“Just as Moses lifted up the snake in the desert, so the Son of Man must be lifted up, that everyone who believes in him may have eternal life. For God so loved the world that he gave his one and only Son, that whoever believes in him shall not perish but have eternal life.”
John 3:14-16 (NIV)
The children of Israel were in big trouble. They had been traveling in the wilderness for decades, and frankly, they were sick of it. It’s not that they were lacking for food or clothing or shelter; God had graciously provided plenty of manna every day, plenty of water for themselves and their flocks and herds, and the shoes and clothing that they had when they had left Egypt had been miraculously preserved, so they were just like new, even though they were nearly 40 years old.
But the people were still dissatisfied. Even though they were finally headed to the Promised Land, it was taking too much time. They were having to take the long way around instead of the direct route, and they were getting impatient. They weren’t satisfied with what they had; they wanted more. They wanted what the people around them had. They wanted to eat whatever they wanted whenever they wanted it. They wanted to live in permanent homes instead of in tents. And they weren’t sure that they were ever going to get to the Promised Land where they had been promised milk and honey and all kinds of other wonderful things. And so they blasted Moses with their discontent: “Why have you brought us up out of Egypt to die in the desert? There is no bread! There is no water! And we detest this miserable food!” (Numbers 21:5 NIV)
God’s response was immediate. He sent venomous snakes among the people, thousands of them, and they started biting the people, and the people were dying right and left. The leaders came to Moses, repenting of their harsh words: “We sinned when we spoke against the Lord and against you. Pray that the Lord will take the snakes away from us!” (verse 7) And so Moses prayed.
But God didn’t take the snakes away. Instead, He instructed Moses to make a bronze model of one of the snakes, and put it up on a pole so that it could be easily seen from anywhere in the camp. And He told Moses, “Anyone who is bitten can look at it and live.” (verse 8) I think it’s fascinating that God’s solution wasn’t to get rid of the snakes as Moses asked on the peoples’ behalf. The snakes were still there, and they were still biting people as a punishment for their rebellion. But the bite no longer had to be fatal. If the person simply turned their eyes to the bronze serpent up on that pole, they would live. If they wouldn’t accept God’s solution to their problem, they would die. It was that simple. And I’m sure that there were some people who absolutely refused to look to the serpent when they were bitten because it wasn’t the solution that they wanted. They wanted God to get rid of the snakes so that they wouldn’t be bitten in the first place. Those people died.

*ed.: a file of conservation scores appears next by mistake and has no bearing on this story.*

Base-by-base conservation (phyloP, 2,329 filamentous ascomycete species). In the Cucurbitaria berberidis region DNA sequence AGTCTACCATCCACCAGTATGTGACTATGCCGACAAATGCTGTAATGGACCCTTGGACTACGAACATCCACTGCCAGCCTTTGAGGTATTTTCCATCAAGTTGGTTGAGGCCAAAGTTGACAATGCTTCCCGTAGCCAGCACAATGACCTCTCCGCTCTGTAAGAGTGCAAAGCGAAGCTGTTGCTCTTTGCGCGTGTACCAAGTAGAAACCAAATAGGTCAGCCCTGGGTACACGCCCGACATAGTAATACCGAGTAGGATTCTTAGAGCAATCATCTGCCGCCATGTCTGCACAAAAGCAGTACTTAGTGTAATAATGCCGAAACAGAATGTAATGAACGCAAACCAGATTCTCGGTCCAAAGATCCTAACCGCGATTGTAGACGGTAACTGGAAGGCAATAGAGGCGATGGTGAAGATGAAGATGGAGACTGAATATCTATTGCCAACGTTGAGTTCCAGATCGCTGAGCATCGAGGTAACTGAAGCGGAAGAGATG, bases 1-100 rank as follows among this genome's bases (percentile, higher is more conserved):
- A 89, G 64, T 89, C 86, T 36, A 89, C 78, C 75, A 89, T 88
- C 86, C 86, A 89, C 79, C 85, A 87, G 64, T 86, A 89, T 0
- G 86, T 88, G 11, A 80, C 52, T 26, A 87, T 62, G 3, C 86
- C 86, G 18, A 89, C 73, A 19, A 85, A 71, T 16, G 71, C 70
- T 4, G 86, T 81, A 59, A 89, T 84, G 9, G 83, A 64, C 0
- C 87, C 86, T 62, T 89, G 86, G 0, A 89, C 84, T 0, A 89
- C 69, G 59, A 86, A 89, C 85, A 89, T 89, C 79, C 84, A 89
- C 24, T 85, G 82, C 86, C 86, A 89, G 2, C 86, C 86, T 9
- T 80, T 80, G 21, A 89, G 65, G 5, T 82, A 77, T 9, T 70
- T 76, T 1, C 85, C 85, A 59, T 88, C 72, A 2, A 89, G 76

Jesus points to a powerful parallel between those times and His times. The people were still being poisoned and killed, physically as well as spiritually; not by snakes this time, but by the powerful poison of sin. And the sin was reaching into every area of their society. All over the place, people were mistreating others; marriages were being broken apart by unfaithfulness; revenge was taking the lives and property of individuals and families; business practices were increasingly shady; and even the religious leaders were less than godly. And this physical and relational suffering wasn’t even the worst part of it. Many understood that because of this sinfulness, the people had ended up separating themselves from the very God that they worshiped and wanted to serve.
Most of the people had just given up on things every getting better, just throwing up their hands in despair. Others cried out to the Lord, because they could see that things had gotten bad enough that only God could fix them.
But what the people hadn’t really understood yet was that God had heard their cry, and that His solution to the problem was standing right in front of them! Just as Moses had lifted up the serpent on a pole, so Jesus was going to be lifted up on a cross. And just as the people looking up to the serpent in faith that God would use it to heal them were in fact healed, so those who look up to Jesus in faith that God would use Him to forgive their sins, would in fact be forgiven.
Since the day of Jesus’ crucifixion and resurrection, billions of people have looked to Him for forgiveness. And all who have looked to Him have been saved, their sins forgiven and a new destiny written for them. But once again, God’s solution is kind of counterintuitive. God doesn’t remove the temptation that causes people to sin. Nor does He take away our free will so that we can’t sin. But God has graciously provided a cure that is powerful and effective, that will in fact save us any time we find the poison of sin coursing through our spirits.
Just as in Moses’ day, some people over the last 2000 years have rejected God’s solution. To some it just seems too simple to be effective. Others reject it because it puts them too much in God’s debt; they want to work themselves out of the poisoning on their own. And still others focus on the existence of sin, and use that to say that since God allows that kind of stuff in the world, He either doesn’t love us, or He’s not powerful enough to fix the problem. All of those attitudes will prove fatal to our souls in the end.
The fact is, for twenty centuries God’s love for us, and His power to change hearts, and homes, and whole communities has been clearly visible whenever we look up to our crucified Lord, and in faith trust in Him to free us from the poison of sin. “For God so loved the world that he gave his one and only Son, that whoever believes in him shall not perish but have eternal life.”